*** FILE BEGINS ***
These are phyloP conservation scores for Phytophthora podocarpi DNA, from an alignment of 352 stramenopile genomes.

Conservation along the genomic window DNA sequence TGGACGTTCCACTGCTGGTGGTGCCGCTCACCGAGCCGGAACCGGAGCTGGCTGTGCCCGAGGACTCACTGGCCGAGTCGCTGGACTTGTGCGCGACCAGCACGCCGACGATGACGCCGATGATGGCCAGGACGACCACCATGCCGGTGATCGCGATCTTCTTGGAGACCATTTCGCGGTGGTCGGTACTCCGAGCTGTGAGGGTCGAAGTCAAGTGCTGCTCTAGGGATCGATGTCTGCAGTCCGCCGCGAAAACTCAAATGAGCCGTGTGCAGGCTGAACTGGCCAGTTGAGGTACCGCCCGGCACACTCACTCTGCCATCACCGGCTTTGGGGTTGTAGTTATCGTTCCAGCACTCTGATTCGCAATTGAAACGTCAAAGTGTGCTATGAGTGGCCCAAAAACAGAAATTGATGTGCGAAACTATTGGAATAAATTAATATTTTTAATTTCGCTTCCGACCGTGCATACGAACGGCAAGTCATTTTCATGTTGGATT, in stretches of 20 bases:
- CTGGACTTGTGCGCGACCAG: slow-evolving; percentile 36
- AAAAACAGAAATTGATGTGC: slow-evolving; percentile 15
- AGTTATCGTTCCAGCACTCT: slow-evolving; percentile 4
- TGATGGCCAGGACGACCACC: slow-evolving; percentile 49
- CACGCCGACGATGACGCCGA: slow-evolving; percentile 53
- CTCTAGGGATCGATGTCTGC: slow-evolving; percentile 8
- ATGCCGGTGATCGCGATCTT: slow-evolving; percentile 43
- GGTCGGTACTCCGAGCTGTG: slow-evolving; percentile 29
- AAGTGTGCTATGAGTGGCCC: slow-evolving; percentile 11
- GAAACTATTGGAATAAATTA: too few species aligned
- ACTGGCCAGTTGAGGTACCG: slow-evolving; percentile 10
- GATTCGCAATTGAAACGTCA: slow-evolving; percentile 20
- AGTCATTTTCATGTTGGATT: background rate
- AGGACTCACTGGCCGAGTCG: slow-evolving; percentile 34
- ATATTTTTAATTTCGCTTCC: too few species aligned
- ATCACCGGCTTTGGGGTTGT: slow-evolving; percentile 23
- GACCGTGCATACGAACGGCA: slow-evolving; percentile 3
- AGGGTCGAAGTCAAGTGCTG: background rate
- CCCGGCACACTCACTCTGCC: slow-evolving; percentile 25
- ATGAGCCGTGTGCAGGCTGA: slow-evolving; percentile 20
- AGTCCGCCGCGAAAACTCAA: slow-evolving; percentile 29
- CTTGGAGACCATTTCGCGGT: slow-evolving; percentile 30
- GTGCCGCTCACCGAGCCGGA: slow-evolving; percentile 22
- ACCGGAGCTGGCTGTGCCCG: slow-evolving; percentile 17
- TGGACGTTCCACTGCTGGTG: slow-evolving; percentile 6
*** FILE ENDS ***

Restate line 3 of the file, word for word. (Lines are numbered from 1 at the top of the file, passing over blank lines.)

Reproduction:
- CTGGACTTGTGCGCGACCAG: slow-evolving; percentile 36